Here we have gone beyond the stage of simply regarding the elementary waves as stimulating the particles into existence and channeling their trajectories. Now we can glimpse underlying laws of wave connections by realizing that they must occur in a certain manner. Momentum is a stand-in for wavelength, and energy for frequency. The photon wave that is able to divert the electron into the new flux segment by stimulating the emission of a photon particle from a vertex back to the nucleus, must be the one with the particular wavelength and frequency that results in the conservation of overall momentum and energy in this process. No other waves need apply. Here is an example of why TEW concludes that the conservation laws for particles are but consequences of the nature of the elementary waves. The waves interact only in a manner that could cause particle processes. Nothing else could be observed! The conservation laws of momentum and energy, long regarded as lying at the root of physics — as representing basic, inexplicable axioms — turn out to be expressions of the truly fundamental laws of the waves.
With these established principles of the wave interactions in mind, Dr. Little goes on to similarly explain atomic decay: the process of an electron in a higher-energy orbital "jumping" to a lower one. We saw above how the TEW electron follows a wave orbital; here we get the supplementary account of how it gets into one in the first place. As with the depiction of the orbital process itself, this is revelatory as a clear and real view of things, where QM shrouds it in the usual anti-causal terms. However, this topic would take too much more space here. Pick up the book, The Theory of Elementary Waves! No essay can cover it all.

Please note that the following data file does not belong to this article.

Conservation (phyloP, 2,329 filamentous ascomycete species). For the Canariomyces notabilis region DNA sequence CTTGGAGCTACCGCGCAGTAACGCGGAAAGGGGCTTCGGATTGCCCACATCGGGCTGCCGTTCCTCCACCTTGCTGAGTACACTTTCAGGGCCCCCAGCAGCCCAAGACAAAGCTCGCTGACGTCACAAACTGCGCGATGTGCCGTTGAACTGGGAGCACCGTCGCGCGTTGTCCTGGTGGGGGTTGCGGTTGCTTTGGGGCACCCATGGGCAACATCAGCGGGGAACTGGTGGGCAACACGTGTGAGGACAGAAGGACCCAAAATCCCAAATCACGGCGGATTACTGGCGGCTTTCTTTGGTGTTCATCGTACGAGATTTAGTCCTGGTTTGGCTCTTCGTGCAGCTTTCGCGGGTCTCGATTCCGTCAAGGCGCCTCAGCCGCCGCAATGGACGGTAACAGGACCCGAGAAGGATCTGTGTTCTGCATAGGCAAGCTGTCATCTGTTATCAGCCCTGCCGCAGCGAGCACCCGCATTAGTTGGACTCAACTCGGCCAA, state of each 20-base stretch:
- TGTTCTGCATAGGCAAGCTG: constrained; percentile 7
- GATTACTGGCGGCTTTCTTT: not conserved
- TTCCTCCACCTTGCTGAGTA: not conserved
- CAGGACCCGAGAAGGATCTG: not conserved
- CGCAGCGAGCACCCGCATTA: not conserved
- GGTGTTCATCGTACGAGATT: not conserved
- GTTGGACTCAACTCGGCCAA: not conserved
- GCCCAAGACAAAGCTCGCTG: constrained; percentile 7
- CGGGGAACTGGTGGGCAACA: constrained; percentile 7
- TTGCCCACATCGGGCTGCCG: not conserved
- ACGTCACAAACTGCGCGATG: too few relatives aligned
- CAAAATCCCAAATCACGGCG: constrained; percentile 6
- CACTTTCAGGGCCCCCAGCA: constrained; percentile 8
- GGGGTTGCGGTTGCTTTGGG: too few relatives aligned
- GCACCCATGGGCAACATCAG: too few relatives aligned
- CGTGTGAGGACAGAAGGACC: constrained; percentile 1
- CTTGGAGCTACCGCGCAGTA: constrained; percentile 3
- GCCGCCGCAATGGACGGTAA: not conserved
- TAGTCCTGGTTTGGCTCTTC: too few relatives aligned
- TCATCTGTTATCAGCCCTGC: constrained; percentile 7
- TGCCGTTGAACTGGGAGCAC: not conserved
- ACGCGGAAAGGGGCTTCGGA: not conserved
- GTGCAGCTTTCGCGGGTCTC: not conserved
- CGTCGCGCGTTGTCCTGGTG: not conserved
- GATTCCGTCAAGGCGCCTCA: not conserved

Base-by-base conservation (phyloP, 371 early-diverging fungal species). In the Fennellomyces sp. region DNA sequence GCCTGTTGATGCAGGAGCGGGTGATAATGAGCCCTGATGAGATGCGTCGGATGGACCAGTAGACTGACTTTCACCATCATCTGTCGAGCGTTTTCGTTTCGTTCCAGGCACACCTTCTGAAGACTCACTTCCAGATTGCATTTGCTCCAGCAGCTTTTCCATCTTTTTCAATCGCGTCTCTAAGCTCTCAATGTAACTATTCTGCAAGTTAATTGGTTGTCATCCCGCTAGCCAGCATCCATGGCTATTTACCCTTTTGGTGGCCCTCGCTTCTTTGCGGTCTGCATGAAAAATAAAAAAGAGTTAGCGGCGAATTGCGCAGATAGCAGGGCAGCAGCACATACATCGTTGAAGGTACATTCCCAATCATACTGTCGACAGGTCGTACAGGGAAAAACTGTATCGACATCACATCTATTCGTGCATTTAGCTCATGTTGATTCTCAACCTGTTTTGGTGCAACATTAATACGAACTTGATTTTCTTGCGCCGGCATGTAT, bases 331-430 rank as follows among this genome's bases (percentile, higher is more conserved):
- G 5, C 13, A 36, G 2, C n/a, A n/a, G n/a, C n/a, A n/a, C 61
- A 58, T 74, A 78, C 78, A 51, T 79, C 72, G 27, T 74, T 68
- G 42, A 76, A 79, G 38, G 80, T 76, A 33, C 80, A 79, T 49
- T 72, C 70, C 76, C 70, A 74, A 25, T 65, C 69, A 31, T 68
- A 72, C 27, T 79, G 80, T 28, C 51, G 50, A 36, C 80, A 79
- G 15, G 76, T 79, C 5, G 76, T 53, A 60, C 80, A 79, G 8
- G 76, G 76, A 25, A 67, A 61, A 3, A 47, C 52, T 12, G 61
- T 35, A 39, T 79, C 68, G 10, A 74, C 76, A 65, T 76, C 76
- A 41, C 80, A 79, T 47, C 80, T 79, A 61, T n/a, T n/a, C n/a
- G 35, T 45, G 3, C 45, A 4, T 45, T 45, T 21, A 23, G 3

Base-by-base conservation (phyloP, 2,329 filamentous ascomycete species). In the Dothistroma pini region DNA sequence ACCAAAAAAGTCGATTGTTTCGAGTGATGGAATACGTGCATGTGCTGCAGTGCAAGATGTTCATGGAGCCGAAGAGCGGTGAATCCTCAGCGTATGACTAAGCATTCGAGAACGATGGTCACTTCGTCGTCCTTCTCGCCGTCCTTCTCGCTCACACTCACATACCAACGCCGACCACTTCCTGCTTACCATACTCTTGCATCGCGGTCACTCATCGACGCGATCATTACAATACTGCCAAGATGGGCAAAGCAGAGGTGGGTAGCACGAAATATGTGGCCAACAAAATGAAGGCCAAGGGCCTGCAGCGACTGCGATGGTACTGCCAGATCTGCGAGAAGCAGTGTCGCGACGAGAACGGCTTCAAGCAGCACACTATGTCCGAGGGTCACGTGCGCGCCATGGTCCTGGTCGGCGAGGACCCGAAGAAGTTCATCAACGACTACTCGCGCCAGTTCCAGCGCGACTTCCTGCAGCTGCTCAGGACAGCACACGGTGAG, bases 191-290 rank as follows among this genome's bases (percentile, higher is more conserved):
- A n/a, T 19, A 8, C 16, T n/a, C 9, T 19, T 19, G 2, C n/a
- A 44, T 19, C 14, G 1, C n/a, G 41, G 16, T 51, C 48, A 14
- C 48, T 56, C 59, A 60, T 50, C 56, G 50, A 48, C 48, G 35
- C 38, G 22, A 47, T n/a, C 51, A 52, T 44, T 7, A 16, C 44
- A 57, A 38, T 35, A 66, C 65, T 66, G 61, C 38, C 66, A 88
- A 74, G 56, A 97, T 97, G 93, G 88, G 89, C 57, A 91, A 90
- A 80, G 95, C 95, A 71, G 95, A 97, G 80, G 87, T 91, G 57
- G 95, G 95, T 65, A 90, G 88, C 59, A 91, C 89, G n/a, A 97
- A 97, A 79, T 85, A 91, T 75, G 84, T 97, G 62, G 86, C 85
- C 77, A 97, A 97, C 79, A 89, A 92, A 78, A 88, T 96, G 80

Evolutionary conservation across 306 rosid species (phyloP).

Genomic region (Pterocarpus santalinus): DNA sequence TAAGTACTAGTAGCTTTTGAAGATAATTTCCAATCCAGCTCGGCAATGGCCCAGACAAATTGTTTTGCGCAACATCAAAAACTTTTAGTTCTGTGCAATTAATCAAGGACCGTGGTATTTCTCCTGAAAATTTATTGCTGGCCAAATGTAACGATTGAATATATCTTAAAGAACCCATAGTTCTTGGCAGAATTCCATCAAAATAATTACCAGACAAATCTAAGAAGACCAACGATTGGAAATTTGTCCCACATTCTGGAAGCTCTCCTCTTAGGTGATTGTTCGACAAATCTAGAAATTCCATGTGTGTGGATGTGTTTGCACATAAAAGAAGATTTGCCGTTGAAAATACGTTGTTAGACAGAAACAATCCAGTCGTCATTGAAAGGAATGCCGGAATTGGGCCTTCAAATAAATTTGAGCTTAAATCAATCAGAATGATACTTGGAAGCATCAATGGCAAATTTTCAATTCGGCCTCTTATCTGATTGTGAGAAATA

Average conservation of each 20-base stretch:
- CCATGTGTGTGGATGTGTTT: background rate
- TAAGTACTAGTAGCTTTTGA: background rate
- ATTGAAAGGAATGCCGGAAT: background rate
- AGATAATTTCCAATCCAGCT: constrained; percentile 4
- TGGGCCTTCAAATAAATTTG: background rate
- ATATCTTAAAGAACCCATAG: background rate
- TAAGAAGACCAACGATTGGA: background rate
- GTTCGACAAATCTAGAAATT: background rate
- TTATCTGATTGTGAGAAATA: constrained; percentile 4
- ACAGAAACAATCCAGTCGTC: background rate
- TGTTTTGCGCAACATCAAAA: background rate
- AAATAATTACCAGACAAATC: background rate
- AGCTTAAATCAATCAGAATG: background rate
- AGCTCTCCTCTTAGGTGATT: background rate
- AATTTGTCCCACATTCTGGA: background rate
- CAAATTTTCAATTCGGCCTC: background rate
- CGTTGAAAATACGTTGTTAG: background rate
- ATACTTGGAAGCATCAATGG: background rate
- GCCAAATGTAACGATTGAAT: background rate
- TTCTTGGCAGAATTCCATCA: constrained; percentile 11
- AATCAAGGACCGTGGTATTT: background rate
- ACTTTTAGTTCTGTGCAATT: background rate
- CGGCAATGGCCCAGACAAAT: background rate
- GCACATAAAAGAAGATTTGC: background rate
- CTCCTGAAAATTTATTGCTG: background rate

Finally, the author addresses a corollary matter: the Pauli exclusion principle by which only a single electron may exist in an orbital wave-state, as if some force were keeping any more electrons from entering it. Here QM talks abstractly about an "anti-symmetry" of the wave functions of all fermions (which include electrons) — whereas TEW causally explains things by noting that electron waves continually converge on the electron from all directions. The waves thereby "emitted" from it have the electron's own organization stamped onto them. But this is necessarily the same organization possessed by the electron wave-state that the electron is following. The Pauli principle would be the charmingly simple, natural consequence if the waves thereby "emitted" — pointedly including those along both directions of the wave being followed — are shifted in phase by 180 degrees and thus cause totally destructive interference along that wave. Totally destructive interference means total inability to stimulate another electron into the wave.16
So small a matter, the Pauli principle ... yet solving its mystery is emblematic of TEW's power to pierce the fog of so many others.
We know that time waits for no one. Even the greatest of innovations can be works in progress and face future demands on their potential. We see a few of these demands in Chapter 13 ("The Future"). To give a flavor of what fruitfulness the TEW may have in future areas, it is helpful to briefly cover a couple of Dr. Little's examples.